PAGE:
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Central Tampa News

Lowry Park plans new animal hospital, research center

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Published:   |   Updated: July 12, 2013 at 01:32 AM
TAMPA -

Lowry Park Zoo officials announced an ambitious $10 million capital improvement project that will include a state-of-the-science veterinary hospital. Though the building is still in its planning stages, executives were giddy Friday morning, when they laid out the plans to donors and invited guests.

Zoo employees, two of whom held large owls perched on their forearms, served as a backdrop.

The 11,600-square-foot hospital will be built on a parcel within the park near the Lykes Florida Wildlife Center.

The facility is a major part of a $10 million project that includes replacing and reconfiguring the boardwalks through the animals' enclosures.

Zoo executive director Craig Pugh said $4.7 million already has been pledged. The $10 million will come from private donations, he said.

The campaign was kicked off with a $1 million gift from the Jacarlene Foundation. The goal is to finish the project in October 2012, he said.

Robert Thomas, who co-chairs the campaign with Dick Stohler, said the pledges show the philanthropic community fully supports the plan.

"Having raised $4.7 million," he said, "means we've got a pretty good chunk of this."

The zoo covers 56 acres on the northwest corner of Sligh Avenue and North Boulevard. About 1,600 animals from all over the world call the zoo home.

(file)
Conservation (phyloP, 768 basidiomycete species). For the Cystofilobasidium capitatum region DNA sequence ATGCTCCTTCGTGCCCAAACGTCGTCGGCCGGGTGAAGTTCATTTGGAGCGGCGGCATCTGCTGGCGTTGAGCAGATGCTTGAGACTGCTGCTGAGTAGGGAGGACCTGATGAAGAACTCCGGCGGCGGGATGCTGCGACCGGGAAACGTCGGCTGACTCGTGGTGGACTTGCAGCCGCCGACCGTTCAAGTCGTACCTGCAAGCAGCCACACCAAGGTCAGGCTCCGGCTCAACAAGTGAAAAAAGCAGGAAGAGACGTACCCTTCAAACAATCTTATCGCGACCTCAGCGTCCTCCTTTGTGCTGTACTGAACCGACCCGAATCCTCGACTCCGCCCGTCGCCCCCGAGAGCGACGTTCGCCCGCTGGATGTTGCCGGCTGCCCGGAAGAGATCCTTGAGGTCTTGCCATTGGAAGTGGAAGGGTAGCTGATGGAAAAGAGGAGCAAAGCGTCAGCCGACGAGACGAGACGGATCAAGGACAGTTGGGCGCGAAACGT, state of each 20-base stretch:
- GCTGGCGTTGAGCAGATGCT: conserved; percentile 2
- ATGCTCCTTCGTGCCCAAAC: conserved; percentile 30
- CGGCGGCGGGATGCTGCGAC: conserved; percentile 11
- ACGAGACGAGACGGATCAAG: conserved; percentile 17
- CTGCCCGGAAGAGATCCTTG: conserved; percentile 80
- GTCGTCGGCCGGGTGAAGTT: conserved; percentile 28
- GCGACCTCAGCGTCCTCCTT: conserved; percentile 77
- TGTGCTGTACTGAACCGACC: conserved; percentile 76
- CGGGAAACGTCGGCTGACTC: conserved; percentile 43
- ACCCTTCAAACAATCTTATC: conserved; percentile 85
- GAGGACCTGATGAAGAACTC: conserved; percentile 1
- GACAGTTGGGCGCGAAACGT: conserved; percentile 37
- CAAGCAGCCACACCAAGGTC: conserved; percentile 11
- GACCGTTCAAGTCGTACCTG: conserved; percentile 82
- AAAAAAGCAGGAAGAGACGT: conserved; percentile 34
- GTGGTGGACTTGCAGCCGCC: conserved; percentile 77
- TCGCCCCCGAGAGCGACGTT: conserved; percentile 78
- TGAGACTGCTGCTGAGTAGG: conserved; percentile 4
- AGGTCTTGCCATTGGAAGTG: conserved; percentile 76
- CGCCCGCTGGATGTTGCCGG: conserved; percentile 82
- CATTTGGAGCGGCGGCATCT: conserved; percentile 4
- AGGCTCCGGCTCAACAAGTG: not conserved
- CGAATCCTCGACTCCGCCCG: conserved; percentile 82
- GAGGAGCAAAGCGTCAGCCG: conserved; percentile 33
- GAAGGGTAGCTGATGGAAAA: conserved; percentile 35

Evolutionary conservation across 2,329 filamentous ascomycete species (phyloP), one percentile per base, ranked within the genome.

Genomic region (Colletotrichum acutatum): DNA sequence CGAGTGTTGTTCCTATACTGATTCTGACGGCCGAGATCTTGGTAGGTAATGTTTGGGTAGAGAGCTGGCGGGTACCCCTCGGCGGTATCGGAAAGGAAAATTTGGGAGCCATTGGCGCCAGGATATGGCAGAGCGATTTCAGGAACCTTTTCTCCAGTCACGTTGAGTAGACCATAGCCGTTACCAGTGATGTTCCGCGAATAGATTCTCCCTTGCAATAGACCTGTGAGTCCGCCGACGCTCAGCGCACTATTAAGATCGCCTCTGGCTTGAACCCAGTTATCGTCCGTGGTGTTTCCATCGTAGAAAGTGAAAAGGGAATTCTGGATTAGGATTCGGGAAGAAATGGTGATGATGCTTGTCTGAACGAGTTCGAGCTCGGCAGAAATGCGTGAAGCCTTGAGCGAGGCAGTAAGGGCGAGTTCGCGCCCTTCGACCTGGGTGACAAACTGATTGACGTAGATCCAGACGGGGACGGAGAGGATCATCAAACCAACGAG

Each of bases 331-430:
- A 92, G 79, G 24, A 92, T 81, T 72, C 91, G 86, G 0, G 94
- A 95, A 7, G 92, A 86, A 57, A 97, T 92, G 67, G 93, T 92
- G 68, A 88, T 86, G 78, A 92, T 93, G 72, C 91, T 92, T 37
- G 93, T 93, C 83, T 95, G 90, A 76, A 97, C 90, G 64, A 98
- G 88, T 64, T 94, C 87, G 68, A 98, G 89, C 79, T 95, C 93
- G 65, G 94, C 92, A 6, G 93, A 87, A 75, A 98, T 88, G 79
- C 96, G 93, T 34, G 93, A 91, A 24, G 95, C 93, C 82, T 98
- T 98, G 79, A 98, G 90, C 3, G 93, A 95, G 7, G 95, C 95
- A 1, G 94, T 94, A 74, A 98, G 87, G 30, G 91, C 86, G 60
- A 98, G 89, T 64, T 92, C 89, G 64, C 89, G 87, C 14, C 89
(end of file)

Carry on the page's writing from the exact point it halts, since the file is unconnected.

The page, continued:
The hospital is planned to be multifunctional. It will be a veterinary clinic for creatures at the zoo and a research facility. Surgical procedures will take place there, and the building will include a quarantine area for animals being introduced into the zoo's population.

"This is very exciting for the zoo," said Catherine Lowry Straz, chairwoman of the Lowry Park Zoological Society's board of trustees.

Although the zoo has doubled in size since 1988, and the collection of creatures has grown substantially, the veterinary facilities have remained the same.

The zoo needs such a facility to properly care for all of the animals, Stohler said.

"Caring for the animals goes far above what visitors walking through the park would see," he said. "Just like humans, they need care and surgery from time to time."

Larry Killmar, director of collections at the zoo, said, "This is not just another veterinary hospital. This takes this institution to a whole new level. It will help us unlock some of the mysteries we deal with every day."

The building, designed by Elements Architects, will be a certified green building. Zoo officials said they also hope the facility will be accredited by the American Animal Hospital Association. That would make the center the first accredited zoo veterinary hospital in the nation.

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